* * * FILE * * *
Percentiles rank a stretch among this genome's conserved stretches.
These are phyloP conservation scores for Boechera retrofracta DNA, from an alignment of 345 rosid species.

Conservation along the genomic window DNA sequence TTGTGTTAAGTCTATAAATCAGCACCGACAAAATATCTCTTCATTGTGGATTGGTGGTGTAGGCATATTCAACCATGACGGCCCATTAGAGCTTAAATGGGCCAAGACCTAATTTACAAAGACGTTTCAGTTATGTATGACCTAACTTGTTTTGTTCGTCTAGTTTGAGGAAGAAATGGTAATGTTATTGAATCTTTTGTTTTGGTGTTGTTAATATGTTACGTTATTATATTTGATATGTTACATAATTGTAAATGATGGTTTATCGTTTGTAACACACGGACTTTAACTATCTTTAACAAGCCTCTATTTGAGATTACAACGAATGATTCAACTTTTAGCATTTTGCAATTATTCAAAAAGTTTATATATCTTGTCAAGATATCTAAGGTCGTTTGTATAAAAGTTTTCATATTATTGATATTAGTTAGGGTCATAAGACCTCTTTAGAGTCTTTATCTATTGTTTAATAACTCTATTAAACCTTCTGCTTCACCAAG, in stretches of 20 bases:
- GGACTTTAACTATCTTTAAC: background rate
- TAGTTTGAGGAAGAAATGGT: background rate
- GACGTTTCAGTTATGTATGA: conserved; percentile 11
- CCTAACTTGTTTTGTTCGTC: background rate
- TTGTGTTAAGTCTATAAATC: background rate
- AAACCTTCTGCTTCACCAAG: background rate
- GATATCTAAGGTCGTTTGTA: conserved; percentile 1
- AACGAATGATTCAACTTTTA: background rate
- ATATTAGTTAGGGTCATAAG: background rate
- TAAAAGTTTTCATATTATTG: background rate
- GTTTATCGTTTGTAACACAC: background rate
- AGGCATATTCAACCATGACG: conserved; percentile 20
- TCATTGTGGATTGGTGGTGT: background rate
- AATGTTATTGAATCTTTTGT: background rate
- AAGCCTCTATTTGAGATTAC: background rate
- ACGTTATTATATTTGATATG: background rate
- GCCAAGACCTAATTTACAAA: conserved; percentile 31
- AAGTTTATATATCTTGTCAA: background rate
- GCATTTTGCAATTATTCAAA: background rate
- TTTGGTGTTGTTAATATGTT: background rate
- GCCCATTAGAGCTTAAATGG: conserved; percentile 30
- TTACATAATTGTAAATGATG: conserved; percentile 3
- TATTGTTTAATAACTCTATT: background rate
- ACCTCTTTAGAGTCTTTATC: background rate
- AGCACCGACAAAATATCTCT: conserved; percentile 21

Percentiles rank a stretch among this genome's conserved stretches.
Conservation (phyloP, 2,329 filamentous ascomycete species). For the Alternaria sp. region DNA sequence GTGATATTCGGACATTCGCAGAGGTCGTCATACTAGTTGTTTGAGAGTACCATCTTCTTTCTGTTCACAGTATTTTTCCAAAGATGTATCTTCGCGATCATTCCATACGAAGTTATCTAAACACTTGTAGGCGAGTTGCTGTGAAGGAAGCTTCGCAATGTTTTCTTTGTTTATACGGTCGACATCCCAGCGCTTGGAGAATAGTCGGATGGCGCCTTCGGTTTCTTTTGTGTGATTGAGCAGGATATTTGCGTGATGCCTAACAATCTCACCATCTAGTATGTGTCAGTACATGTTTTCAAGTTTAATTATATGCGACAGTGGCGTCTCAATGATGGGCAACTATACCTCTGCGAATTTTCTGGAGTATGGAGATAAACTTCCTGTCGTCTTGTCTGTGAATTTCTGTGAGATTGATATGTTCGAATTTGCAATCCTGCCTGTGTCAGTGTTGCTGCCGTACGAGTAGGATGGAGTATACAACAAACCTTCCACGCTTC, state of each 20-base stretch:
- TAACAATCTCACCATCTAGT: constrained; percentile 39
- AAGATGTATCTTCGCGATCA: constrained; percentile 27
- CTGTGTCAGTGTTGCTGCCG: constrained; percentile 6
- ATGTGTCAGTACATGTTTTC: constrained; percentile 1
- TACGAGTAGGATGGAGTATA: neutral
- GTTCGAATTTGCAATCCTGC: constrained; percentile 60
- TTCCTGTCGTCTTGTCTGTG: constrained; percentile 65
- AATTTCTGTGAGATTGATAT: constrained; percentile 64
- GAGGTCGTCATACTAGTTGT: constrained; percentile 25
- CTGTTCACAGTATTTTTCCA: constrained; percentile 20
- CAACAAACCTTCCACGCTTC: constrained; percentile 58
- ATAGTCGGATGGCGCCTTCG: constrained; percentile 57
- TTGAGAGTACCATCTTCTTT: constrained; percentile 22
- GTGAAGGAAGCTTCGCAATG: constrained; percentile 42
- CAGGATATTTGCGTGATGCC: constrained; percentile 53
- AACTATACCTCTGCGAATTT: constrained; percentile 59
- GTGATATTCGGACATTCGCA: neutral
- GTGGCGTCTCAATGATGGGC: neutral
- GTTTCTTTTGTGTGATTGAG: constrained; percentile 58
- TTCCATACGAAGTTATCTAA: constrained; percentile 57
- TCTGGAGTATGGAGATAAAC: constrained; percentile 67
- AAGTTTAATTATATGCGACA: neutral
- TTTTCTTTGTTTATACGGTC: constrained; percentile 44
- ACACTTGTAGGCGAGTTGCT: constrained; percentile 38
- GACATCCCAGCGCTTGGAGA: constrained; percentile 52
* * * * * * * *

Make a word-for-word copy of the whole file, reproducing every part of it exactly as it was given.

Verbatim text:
Percentiles rank a stretch among this genome's conserved stretches.
These are phyloP conservation scores for Boechera retrofracta DNA, from an alignment of 345 rosid species.

Conservation along the genomic window DNA sequence TTGTGTTAAGTCTATAAATCAGCACCGACAAAATATCTCTTCATTGTGGATTGGTGGTGTAGGCATATTCAACCATGACGGCCCATTAGAGCTTAAATGGGCCAAGACCTAATTTACAAAGACGTTTCAGTTATGTATGACCTAACTTGTTTTGTTCGTCTAGTTTGAGGAAGAAATGGTAATGTTATTGAATCTTTTGTTTTGGTGTTGTTAATATGTTACGTTATTATATTTGATATGTTACATAATTGTAAATGATGGTTTATCGTTTGTAACACACGGACTTTAACTATCTTTAACAAGCCTCTATTTGAGATTACAACGAATGATTCAACTTTTAGCATTTTGCAATTATTCAAAAAGTTTATATATCTTGTCAAGATATCTAAGGTCGTTTGTATAAAAGTTTTCATATTATTGATATTAGTTAGGGTCATAAGACCTCTTTAGAGTCTTTATCTATTGTTTAATAACTCTATTAAACCTTCTGCTTCACCAAG, in stretches of 20 bases:
- GGACTTTAACTATCTTTAAC: background rate
- TAGTTTGAGGAAGAAATGGT: background rate
- GACGTTTCAGTTATGTATGA: conserved; percentile 11
- CCTAACTTGTTTTGTTCGTC: background rate
- TTGTGTTAAGTCTATAAATC: background rate
- AAACCTTCTGCTTCACCAAG: background rate
- GATATCTAAGGTCGTTTGTA: conserved; percentile 1
- AACGAATGATTCAACTTTTA: background rate
- ATATTAGTTAGGGTCATAAG: background rate
- TAAAAGTTTTCATATTATTG: background rate
- GTTTATCGTTTGTAACACAC: background rate
- AGGCATATTCAACCATGACG: conserved; percentile 20
- TCATTGTGGATTGGTGGTGT: background rate
- AATGTTATTGAATCTTTTGT: background rate
- AAGCCTCTATTTGAGATTAC: background rate
- ACGTTATTATATTTGATATG: background rate
- GCCAAGACCTAATTTACAAA: conserved; percentile 31
- AAGTTTATATATCTTGTCAA: background rate
- GCATTTTGCAATTATTCAAA: background rate
- TTTGGTGTTGTTAATATGTT: background rate
- GCCCATTAGAGCTTAAATGG: conserved; percentile 30
- TTACATAATTGTAAATGATG: conserved; percentile 3
- TATTGTTTAATAACTCTATT: background rate
- ACCTCTTTAGAGTCTTTATC: background rate
- AGCACCGACAAAATATCTCT: conserved; percentile 21

Percentiles rank a stretch among this genome's conserved stretches.
Conservation (phyloP, 2,329 filamentous ascomycete species). For the Alternaria sp. region DNA sequence GTGATATTCGGACATTCGCAGAGGTCGTCATACTAGTTGTTTGAGAGTACCATCTTCTTTCTGTTCACAGTATTTTTCCAAAGATGTATCTTCGCGATCATTCCATACGAAGTTATCTAAACACTTGTAGGCGAGTTGCTGTGAAGGAAGCTTCGCAATGTTTTCTTTGTTTATACGGTCGACATCCCAGCGCTTGGAGAATAGTCGGATGGCGCCTTCGGTTTCTTTTGTGTGATTGAGCAGGATATTTGCGTGATGCCTAACAATCTCACCATCTAGTATGTGTCAGTACATGTTTTCAAGTTTAATTATATGCGACAGTGGCGTCTCAATGATGGGCAACTATACCTCTGCGAATTTTCTGGAGTATGGAGATAAACTTCCTGTCGTCTTGTCTGTGAATTTCTGTGAGATTGATATGTTCGAATTTGCAATCCTGCCTGTGTCAGTGTTGCTGCCGTACGAGTAGGATGGAGTATACAACAAACCTTCCACGCTTC, state of each 20-base stretch:
- TAACAATCTCACCATCTAGT: constrained; percentile 39
- AAGATGTATCTTCGCGATCA: constrained; percentile 27
- CTGTGTCAGTGTTGCTGCCG: constrained; percentile 6
- ATGTGTCAGTACATGTTTTC: constrained; percentile 1
- TACGAGTAGGATGGAGTATA: neutral
- GTTCGAATTTGCAATCCTGC: constrained; percentile 60
- TTCCTGTCGTCTTGTCTGTG: constrained; percentile 65
- AATTTCTGTGAGATTGATAT: constrained; percentile 64
- GAGGTCGTCATACTAGTTGT: constrained; percentile 25
- CTGTTCACAGTATTTTTCCA: constrained; percentile 20
- CAACAAACCTTCCACGCTTC: constrained; percentile 58
- ATAGTCGGATGGCGCCTTCG: constrained; percentile 57
- TTGAGAGTACCATCTTCTTT: constrained; percentile 22
- GTGAAGGAAGCTTCGCAATG: constrained; percentile 42
- CAGGATATTTGCGTGATGCC: constrained; percentile 53
- AACTATACCTCTGCGAATTT: constrained; percentile 59
- GTGATATTCGGACATTCGCA: neutral
- GTGGCGTCTCAATGATGGGC: neutral
- GTTTCTTTTGTGTGATTGAG: constrained; percentile 58
- TTCCATACGAAGTTATCTAA: constrained; percentile 57
- TCTGGAGTATGGAGATAAAC: constrained; percentile 67
- AAGTTTAATTATATGCGACA: neutral
- TTTTCTTTGTTTATACGGTC: constrained; percentile 44
- ACACTTGTAGGCGAGTTGCT: constrained; percentile 38
- GACATCCCAGCGCTTGGAGA: constrained; percentile 52